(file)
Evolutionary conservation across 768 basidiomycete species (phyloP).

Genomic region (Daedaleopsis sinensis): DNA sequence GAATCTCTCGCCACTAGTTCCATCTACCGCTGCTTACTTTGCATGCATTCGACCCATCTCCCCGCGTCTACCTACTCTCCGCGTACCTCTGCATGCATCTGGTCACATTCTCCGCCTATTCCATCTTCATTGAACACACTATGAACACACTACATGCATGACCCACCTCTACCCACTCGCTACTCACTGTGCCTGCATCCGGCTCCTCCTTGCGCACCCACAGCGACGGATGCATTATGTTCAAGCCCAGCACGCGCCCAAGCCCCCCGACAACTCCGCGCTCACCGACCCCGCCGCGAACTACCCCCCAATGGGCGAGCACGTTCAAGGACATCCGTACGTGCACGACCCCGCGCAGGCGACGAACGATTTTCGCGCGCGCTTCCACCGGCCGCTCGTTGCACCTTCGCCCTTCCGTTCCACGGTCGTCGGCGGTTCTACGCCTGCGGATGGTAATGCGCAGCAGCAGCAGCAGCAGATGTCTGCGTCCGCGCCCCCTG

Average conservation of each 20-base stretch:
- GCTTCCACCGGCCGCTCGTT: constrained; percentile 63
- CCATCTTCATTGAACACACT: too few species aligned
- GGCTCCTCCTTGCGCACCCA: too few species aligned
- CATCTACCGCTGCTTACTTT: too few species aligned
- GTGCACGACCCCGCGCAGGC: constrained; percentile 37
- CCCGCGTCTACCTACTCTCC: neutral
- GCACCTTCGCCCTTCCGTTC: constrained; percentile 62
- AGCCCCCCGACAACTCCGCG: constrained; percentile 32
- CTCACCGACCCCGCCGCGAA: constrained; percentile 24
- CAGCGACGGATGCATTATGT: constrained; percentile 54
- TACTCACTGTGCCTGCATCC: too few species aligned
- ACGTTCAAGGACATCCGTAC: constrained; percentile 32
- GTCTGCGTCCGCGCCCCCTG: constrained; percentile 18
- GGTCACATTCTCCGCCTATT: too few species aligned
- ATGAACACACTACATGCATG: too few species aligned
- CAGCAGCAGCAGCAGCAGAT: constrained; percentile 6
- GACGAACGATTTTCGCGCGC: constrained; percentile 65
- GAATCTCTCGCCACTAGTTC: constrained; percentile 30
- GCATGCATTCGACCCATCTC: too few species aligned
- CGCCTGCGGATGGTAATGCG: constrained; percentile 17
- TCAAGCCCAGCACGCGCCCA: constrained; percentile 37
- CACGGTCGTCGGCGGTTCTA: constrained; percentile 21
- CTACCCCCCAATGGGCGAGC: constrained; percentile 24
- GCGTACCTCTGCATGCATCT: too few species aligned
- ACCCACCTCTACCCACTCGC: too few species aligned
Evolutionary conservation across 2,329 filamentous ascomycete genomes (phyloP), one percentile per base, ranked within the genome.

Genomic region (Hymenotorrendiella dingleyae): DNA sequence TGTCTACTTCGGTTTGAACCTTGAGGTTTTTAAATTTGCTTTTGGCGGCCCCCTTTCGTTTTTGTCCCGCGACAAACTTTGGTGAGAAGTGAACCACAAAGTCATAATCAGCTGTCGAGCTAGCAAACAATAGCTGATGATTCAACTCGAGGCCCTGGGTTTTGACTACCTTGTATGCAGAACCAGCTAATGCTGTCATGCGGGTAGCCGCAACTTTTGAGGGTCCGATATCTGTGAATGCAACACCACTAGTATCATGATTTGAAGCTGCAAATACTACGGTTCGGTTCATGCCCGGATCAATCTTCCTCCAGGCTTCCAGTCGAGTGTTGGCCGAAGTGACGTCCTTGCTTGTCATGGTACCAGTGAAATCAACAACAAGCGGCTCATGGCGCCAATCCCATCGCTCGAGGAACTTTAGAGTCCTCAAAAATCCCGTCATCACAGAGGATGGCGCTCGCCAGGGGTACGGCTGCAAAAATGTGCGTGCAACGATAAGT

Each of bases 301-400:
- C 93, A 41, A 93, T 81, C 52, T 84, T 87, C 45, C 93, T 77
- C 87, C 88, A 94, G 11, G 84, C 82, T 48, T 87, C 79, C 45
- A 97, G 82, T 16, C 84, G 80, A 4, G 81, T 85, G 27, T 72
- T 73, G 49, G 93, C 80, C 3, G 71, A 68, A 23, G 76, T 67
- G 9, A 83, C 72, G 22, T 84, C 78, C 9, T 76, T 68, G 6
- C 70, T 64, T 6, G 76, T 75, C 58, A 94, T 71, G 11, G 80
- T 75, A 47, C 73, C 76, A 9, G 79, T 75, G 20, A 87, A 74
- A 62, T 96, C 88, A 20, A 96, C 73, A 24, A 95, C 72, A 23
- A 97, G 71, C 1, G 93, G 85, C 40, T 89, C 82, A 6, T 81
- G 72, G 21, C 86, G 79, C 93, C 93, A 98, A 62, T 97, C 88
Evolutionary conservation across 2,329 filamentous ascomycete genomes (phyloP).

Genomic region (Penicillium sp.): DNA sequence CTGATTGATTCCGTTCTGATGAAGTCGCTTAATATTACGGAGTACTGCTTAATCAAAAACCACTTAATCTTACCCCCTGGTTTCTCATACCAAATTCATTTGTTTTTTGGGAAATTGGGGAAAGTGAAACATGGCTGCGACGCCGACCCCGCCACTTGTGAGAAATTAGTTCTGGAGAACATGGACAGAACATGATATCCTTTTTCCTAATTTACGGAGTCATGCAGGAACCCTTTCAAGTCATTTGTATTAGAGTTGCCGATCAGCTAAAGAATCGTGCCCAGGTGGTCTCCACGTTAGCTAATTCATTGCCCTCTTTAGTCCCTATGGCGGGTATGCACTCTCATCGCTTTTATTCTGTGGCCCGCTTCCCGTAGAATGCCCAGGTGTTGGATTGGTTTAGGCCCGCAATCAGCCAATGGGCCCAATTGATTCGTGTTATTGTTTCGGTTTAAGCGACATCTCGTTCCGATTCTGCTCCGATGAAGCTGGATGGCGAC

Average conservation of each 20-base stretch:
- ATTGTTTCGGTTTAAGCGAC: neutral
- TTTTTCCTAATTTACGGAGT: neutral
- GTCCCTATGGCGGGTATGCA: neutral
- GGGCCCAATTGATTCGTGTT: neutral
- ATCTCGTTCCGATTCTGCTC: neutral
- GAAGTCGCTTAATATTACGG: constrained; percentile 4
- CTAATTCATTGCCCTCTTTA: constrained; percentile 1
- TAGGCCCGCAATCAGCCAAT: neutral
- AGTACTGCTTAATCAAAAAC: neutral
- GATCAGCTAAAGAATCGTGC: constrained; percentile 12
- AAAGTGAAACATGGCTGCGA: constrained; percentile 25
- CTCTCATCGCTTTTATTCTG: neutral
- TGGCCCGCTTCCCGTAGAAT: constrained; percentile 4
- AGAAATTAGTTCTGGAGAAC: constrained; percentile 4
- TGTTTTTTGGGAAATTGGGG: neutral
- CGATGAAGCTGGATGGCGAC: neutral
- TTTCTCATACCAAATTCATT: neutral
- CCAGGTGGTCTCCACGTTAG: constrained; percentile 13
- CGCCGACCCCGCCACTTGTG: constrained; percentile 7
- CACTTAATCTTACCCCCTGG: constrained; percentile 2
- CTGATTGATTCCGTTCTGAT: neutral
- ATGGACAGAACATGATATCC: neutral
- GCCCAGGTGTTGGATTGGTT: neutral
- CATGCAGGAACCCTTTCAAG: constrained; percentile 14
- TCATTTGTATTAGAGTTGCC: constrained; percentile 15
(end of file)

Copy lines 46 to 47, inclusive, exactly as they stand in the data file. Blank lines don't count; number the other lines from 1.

- TTTTTCCTAATTTACGGAGT: neutral
- GTCCCTATGGCGGGTATGCA: neutral